12 Ways to Keep Your Brain Young

Most of us recognize that staying active and eating healthy are important to staying fit and living a long, active life. However, you might not think much about brain health until you reach an age where it becomes more of a concern. It’s never too early to start taking care of this most vital organ. Whatever your age, there are habits you can cultivate to support and maintain brain function and according to research, even ways to reverse aging by encouraging stem cell production.

Many of the changes that can help brain health are relatively simple, to the point that you might not associate them with better cognitive function. Starting with the basics is always necessary to provide a strong foundation for health.

Just 30 minutes of daily exercise can help reduce brain cell loss! Research has shown that physical activity can slow brain aging by 10 years. Further, it has been shown that dancing is advantageous for both maintaining and reversing signs of aging in the brain because it engages multiple areas for hand-eye coordination, execution and control of voluntary movement and the planning of fine and complex motor actions. Just dance!!

Maintain Your Social Life
People that have good social ties live longer and research suggests that people who are more socially engaged and have larger social networks tend to have a high level of cognitive function. Stay social!!

Use All Your Senses
Keep your eyes and ears sharp. Not only is it important for your senses to function properly in order for the brain to process your surroundings, but this can also have a major impact on social interaction. Those with hearing impairments may be less likely to engage with family and friends, which plays a big role in both brain and mental health. Eyes and ears open!!

Keep Learning
Like a muscle, your brain needs to be exercised to stay healthy. Taking on new hobbies and learning new things is a great way to keep the brain working well. Engage in puzzles, trivia, games, reading, drawing, painting and other crafts, anything that stimulates mental activity. Exercise your brain!!

Make Healthy Lifestyle Choices
Avoiding smoking and excessive alcohol is helpful, but it’s important to avoid toxins that may be lurking in places you might not consider. Processed foods are full of chemicals and inflammatory oils that wreak havoc on cells throughout the body. Most conventional body products, including shampoo, lotions and deodorant contain harmful phthalates and other substances that are absorbed by the skin within seconds.  Healthy choices!!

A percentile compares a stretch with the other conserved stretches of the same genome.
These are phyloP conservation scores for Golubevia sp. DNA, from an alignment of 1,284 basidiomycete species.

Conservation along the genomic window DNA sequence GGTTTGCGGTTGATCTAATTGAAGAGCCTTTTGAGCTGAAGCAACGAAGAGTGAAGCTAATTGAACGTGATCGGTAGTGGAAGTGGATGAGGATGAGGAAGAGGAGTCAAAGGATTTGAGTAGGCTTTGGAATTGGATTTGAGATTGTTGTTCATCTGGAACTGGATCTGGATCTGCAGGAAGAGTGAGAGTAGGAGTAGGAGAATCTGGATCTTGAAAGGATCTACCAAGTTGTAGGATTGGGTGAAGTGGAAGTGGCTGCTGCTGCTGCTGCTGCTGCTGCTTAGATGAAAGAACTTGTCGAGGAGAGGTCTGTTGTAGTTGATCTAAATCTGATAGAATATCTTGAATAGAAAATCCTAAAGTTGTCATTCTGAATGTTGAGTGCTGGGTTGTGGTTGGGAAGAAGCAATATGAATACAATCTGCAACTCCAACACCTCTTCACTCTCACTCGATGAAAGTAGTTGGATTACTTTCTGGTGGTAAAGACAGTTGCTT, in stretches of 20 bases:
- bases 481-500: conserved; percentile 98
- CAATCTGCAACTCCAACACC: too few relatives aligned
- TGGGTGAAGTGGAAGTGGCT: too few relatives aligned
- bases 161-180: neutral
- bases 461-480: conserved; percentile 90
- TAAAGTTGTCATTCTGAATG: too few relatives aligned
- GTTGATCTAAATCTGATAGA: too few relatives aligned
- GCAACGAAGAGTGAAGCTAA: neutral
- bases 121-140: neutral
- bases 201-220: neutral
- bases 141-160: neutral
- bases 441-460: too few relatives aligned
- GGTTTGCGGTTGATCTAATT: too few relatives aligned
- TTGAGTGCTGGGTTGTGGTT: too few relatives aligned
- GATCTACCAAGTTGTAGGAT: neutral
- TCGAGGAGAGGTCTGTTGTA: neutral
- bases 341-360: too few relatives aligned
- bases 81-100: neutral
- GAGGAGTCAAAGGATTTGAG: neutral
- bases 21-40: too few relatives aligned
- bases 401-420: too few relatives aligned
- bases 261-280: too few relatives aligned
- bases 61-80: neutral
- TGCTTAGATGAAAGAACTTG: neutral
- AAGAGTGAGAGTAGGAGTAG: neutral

Keep Your Levels in Check
High cholesterol and diabetes have both been linked with dementia. This is really important because there are risk factors associated with cognitive decline, including high blood pressure, high cholesterol, obesity and blood sugars.  Check your levels!!

Manage Stress
Stress can kill brain cells and even reduce the size of the brain. Chronic stress has a shrinking effect on the prefrontal cortex, the area of the brain responsible for memory and learning. Studies have shown that meditation, yoga and spending time in nature are effective ways to reduce feelings of stress and overwhelm.  Less stress!!

Get Sufficient Sleep
Sleep is important to a number of brain functions, including how nerve cells communicate with each other. In fact, your brain and body stay remarkably active while you sleep. Sleep plays a housekeeping role that removes toxins in the brain that build up while you are awake, so don’t be shy about sleeping more than eight hours.  More sleep!!

Focus on Gut Health
Research has shown that there is a vital connection between the gut and the brain. Several neurotransmitters are made in the gut, including up to 90% of serotonin. This is crucial for communication within the nervous system, but also for a healthy mood. Address digestive issues and be sure to include pre- and pro-biotics daily. Gut matters!!

Eat Right
No matter how many diet trends come and go, research supports that both the Japanese and Mediterranean-style diets are some of the best anti-inflammatory ways of eating. Healthy fats high in Omega-3, key to brain health and mood, high fiber and antioxidant-rich vegetables, grains and herbs. Focus on nutrient deficiencies then add them to your diet and supplement regimen; especially targeting protein, calcium, fiber, zinc, magnesium, iron and copper. Diet counts!!

Hydrate, Hydrate, Hydrate
Staying properly hydrated enables the brain to stay alert so we can keep our attention and focus. Drinking water also regulates the brain’s temperature and gets rid of toxins and dead cells. Studies have identified a link between dehydration and mood disturbances, showing that adequate hydration is just as important for mental health as it is for physical health. Drink lots of water!!

Address Oxidative Stress
Oxidative stress is a major contributing factor to aging in the brain and the body as a whole. Because the body’s ability to produce its own antioxidants declines with age, it is imperative to make lifestyle choices that reduce exposure to toxins and other things that create oxidative stress in the body. Proper levels of antioxidants leads to the production and function of neurotransmitters, supports the production of hormones and stem cells, which is key to keeping the brain functioning at its best. More antioxidants!

And finally, remember to Protect Your Head!  Moderate to severe head injuries, even without diagnosed concussions, increase the risk of cognitive impairment.